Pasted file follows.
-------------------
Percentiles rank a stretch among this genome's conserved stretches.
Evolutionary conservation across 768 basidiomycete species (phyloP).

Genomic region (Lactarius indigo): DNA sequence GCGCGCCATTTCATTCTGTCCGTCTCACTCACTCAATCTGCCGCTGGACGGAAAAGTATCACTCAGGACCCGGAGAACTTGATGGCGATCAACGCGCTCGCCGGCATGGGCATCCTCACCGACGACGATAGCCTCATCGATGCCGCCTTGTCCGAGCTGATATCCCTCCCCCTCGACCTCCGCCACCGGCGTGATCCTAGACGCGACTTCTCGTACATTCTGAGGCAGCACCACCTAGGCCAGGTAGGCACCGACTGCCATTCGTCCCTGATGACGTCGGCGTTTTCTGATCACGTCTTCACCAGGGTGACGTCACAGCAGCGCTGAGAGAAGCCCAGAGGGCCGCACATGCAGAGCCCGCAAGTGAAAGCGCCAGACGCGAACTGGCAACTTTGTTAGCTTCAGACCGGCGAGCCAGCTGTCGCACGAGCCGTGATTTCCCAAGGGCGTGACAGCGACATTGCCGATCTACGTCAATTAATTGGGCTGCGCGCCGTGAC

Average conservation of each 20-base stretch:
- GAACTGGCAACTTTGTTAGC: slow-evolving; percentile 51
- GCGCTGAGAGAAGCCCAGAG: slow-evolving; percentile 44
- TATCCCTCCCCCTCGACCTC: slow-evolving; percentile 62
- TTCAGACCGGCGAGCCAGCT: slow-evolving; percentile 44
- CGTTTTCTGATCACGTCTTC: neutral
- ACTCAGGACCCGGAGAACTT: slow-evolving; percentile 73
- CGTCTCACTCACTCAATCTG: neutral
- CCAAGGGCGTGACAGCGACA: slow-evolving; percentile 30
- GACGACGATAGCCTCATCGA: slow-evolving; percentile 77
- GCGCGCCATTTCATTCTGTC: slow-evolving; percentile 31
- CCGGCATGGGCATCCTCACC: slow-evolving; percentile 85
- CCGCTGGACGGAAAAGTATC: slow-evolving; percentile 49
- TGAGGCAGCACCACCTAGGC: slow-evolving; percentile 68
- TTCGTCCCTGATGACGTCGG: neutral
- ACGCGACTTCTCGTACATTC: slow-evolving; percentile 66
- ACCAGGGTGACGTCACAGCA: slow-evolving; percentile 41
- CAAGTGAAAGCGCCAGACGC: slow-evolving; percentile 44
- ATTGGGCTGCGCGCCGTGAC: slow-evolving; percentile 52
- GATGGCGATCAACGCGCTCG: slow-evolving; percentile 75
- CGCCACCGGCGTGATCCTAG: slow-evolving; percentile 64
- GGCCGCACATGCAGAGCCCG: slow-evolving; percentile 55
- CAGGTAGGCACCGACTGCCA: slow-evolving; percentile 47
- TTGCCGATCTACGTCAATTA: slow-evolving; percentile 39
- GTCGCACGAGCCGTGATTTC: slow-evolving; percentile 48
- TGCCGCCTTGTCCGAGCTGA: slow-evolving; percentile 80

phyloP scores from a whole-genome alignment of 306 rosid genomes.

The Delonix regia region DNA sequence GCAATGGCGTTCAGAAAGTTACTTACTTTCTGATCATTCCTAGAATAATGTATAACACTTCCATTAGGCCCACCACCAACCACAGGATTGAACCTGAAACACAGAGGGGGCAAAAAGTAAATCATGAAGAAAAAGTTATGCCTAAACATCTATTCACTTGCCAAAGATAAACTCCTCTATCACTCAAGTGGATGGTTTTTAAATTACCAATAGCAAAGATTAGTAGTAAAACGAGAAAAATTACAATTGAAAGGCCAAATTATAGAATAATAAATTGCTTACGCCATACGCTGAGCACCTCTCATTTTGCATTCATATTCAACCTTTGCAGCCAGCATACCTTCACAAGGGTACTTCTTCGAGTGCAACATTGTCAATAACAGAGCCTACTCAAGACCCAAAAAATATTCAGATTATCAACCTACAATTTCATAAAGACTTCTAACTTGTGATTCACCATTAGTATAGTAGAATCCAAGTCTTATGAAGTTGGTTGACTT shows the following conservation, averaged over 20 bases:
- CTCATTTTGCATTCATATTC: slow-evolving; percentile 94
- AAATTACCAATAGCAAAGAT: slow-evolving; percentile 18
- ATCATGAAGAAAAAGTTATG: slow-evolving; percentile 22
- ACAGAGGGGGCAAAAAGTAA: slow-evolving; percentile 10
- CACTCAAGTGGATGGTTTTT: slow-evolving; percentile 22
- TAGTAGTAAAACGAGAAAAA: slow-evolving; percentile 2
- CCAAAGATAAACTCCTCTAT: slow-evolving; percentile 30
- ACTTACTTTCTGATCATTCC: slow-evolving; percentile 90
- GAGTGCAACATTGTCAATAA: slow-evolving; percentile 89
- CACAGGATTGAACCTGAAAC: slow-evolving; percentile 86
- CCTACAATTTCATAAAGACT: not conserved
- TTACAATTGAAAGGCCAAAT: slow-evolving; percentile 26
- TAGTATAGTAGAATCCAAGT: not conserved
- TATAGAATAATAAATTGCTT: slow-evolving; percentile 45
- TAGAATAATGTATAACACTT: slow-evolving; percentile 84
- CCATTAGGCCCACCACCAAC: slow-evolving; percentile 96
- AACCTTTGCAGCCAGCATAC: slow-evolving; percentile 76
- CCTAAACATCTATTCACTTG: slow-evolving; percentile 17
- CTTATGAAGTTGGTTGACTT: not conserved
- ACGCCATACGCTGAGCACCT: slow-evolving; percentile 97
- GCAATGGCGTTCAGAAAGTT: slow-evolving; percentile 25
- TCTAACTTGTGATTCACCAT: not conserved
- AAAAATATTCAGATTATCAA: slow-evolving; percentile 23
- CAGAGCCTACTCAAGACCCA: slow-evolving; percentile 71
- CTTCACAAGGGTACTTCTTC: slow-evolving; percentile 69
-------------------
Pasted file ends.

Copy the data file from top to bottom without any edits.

Percentiles rank a stretch among this genome's conserved stretches.
Evolutionary conservation across 768 basidiomycete species (phyloP).

Genomic region (Lactarius indigo): DNA sequence GCGCGCCATTTCATTCTGTCCGTCTCACTCACTCAATCTGCCGCTGGACGGAAAAGTATCACTCAGGACCCGGAGAACTTGATGGCGATCAACGCGCTCGCCGGCATGGGCATCCTCACCGACGACGATAGCCTCATCGATGCCGCCTTGTCCGAGCTGATATCCCTCCCCCTCGACCTCCGCCACCGGCGTGATCCTAGACGCGACTTCTCGTACATTCTGAGGCAGCACCACCTAGGCCAGGTAGGCACCGACTGCCATTCGTCCCTGATGACGTCGGCGTTTTCTGATCACGTCTTCACCAGGGTGACGTCACAGCAGCGCTGAGAGAAGCCCAGAGGGCCGCACATGCAGAGCCCGCAAGTGAAAGCGCCAGACGCGAACTGGCAACTTTGTTAGCTTCAGACCGGCGAGCCAGCTGTCGCACGAGCCGTGATTTCCCAAGGGCGTGACAGCGACATTGCCGATCTACGTCAATTAATTGGGCTGCGCGCCGTGAC

Average conservation of each 20-base stretch:
- GAACTGGCAACTTTGTTAGC: slow-evolving; percentile 51
- GCGCTGAGAGAAGCCCAGAG: slow-evolving; percentile 44
- TATCCCTCCCCCTCGACCTC: slow-evolving; percentile 62
- TTCAGACCGGCGAGCCAGCT: slow-evolving; percentile 44
- CGTTTTCTGATCACGTCTTC: neutral
- ACTCAGGACCCGGAGAACTT: slow-evolving; percentile 73
- CGTCTCACTCACTCAATCTG: neutral
- CCAAGGGCGTGACAGCGACA: slow-evolving; percentile 30
- GACGACGATAGCCTCATCGA: slow-evolving; percentile 77
- GCGCGCCATTTCATTCTGTC: slow-evolving; percentile 31
- CCGGCATGGGCATCCTCACC: slow-evolving; percentile 85
- CCGCTGGACGGAAAAGTATC: slow-evolving; percentile 49
- TGAGGCAGCACCACCTAGGC: slow-evolving; percentile 68
- TTCGTCCCTGATGACGTCGG: neutral
- ACGCGACTTCTCGTACATTC: slow-evolving; percentile 66
- ACCAGGGTGACGTCACAGCA: slow-evolving; percentile 41
- CAAGTGAAAGCGCCAGACGC: slow-evolving; percentile 44
- ATTGGGCTGCGCGCCGTGAC: slow-evolving; percentile 52
- GATGGCGATCAACGCGCTCG: slow-evolving; percentile 75
- CGCCACCGGCGTGATCCTAG: slow-evolving; percentile 64
- GGCCGCACATGCAGAGCCCG: slow-evolving; percentile 55
- CAGGTAGGCACCGACTGCCA: slow-evolving; percentile 47
- TTGCCGATCTACGTCAATTA: slow-evolving; percentile 39
- GTCGCACGAGCCGTGATTTC: slow-evolving; percentile 48
- TGCCGCCTTGTCCGAGCTGA: slow-evolving; percentile 80

phyloP scores from a whole-genome alignment of 306 rosid genomes.

The Delonix regia region DNA sequence GCAATGGCGTTCAGAAAGTTACTTACTTTCTGATCATTCCTAGAATAATGTATAACACTTCCATTAGGCCCACCACCAACCACAGGATTGAACCTGAAACACAGAGGGGGCAAAAAGTAAATCATGAAGAAAAAGTTATGCCTAAACATCTATTCACTTGCCAAAGATAAACTCCTCTATCACTCAAGTGGATGGTTTTTAAATTACCAATAGCAAAGATTAGTAGTAAAACGAGAAAAATTACAATTGAAAGGCCAAATTATAGAATAATAAATTGCTTACGCCATACGCTGAGCACCTCTCATTTTGCATTCATATTCAACCTTTGCAGCCAGCATACCTTCACAAGGGTACTTCTTCGAGTGCAACATTGTCAATAACAGAGCCTACTCAAGACCCAAAAAATATTCAGATTATCAACCTACAATTTCATAAAGACTTCTAACTTGTGATTCACCATTAGTATAGTAGAATCCAAGTCTTATGAAGTTGGTTGACTT shows the following conservation, averaged over 20 bases:
- CTCATTTTGCATTCATATTC: slow-evolving; percentile 94
- AAATTACCAATAGCAAAGAT: slow-evolving; percentile 18
- ATCATGAAGAAAAAGTTATG: slow-evolving; percentile 22
- ACAGAGGGGGCAAAAAGTAA: slow-evolving; percentile 10
- CACTCAAGTGGATGGTTTTT: slow-evolving; percentile 22
- TAGTAGTAAAACGAGAAAAA: slow-evolving; percentile 2
- CCAAAGATAAACTCCTCTAT: slow-evolving; percentile 30
- ACTTACTTTCTGATCATTCC: slow-evolving; percentile 90
- GAGTGCAACATTGTCAATAA: slow-evolving; percentile 89
- CACAGGATTGAACCTGAAAC: slow-evolving; percentile 86
- CCTACAATTTCATAAAGACT: not conserved
- TTACAATTGAAAGGCCAAAT: slow-evolving; percentile 26
- TAGTATAGTAGAATCCAAGT: not conserved
- TATAGAATAATAAATTGCTT: slow-evolving; percentile 45
- TAGAATAATGTATAACACTT: slow-evolving; percentile 84
- CCATTAGGCCCACCACCAAC: slow-evolving; percentile 96
- AACCTTTGCAGCCAGCATAC: slow-evolving; percentile 76
- CCTAAACATCTATTCACTTG: slow-evolving; percentile 17
- CTTATGAAGTTGGTTGACTT: not conserved
- ACGCCATACGCTGAGCACCT: slow-evolving; percentile 97
- GCAATGGCGTTCAGAAAGTT: slow-evolving; percentile 25
- TCTAACTTGTGATTCACCAT: not conserved
- AAAAATATTCAGATTATCAA: slow-evolving; percentile 23
- CAGAGCCTACTCAAGACCCA: slow-evolving; percentile 71
- CTTCACAAGGGTACTTCTTC: slow-evolving; percentile 69